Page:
More symptoms of the “super subprime” problem today, with Lehman Brothers declaring bankruptcy, Merrill Lynch’s takeover, and the Dow suffering its worst decline in seven years (more than 500 points).
Guess it’s time for voters to start paying a little more attention to what the candidates have to offer in terms of a true change in direction for economic policy–as Chris Cillizza and Dan Balz suggest on their Washington Post blogs today. If I were the McCain campaign, I’d stop calling attention to all their deficit-financed tax cuts for the rich (which would include the CEOs they were so critical of today) and their general philosophy of (as Sarah Palin put it) getting government “out of the way…of the private sector” (which would seem to preclude McCain’s promise today to “clean up Wall Street”). And if I were the Obama campaign, I’d stop calling attention to how close to Bush policy extended their proposed tax cuts are, in that contest they seem to be having with the McCain campaign about who’s cutting taxes (and increasing the deficit) more.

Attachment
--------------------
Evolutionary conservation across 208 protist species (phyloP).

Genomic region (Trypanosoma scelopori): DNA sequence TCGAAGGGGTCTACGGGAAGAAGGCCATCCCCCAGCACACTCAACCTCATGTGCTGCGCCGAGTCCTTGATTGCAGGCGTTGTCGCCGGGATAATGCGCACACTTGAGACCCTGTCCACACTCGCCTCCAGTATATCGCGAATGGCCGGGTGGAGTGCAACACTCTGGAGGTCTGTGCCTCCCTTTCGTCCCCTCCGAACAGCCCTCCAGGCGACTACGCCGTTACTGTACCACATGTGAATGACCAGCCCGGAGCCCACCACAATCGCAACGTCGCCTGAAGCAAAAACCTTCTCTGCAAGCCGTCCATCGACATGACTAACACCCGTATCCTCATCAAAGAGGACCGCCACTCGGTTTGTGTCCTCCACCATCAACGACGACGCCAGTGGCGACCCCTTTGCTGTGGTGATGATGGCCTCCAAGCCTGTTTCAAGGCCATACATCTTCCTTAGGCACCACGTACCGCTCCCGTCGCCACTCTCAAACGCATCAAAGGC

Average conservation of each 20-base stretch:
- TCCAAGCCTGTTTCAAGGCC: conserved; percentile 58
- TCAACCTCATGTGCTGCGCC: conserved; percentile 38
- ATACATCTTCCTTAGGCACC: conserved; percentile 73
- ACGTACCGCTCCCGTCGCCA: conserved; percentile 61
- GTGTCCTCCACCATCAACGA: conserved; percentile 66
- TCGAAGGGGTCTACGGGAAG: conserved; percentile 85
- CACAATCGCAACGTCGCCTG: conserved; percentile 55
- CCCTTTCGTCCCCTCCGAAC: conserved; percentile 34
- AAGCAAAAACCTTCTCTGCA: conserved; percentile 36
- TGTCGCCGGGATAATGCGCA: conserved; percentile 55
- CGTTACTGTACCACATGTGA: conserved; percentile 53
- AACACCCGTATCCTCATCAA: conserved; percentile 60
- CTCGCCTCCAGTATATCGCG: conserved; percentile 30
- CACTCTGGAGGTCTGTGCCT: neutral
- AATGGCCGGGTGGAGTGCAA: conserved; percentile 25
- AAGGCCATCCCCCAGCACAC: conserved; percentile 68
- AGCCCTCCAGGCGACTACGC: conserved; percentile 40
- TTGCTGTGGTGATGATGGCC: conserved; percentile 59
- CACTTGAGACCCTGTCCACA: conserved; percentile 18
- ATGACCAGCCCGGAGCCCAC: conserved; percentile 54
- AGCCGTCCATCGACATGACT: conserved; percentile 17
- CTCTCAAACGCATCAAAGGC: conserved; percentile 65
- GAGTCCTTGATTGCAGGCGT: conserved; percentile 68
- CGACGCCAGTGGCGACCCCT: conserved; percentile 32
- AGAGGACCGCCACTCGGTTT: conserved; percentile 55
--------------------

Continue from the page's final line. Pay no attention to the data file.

(Oh, glad to see Brad DeLong noticed the irony in McCain’s comments about the CEOs, too, in a thread with an even shorter title than this one.)
Yes, it’s time for all of us to start paying attention to the real issue of the economy in this campaign–time to listen to the substance of what these candidates are actually proposing to change regarding the course of economic policy. I know it’s not as fun as talking about lipstick, but we’ve got to try.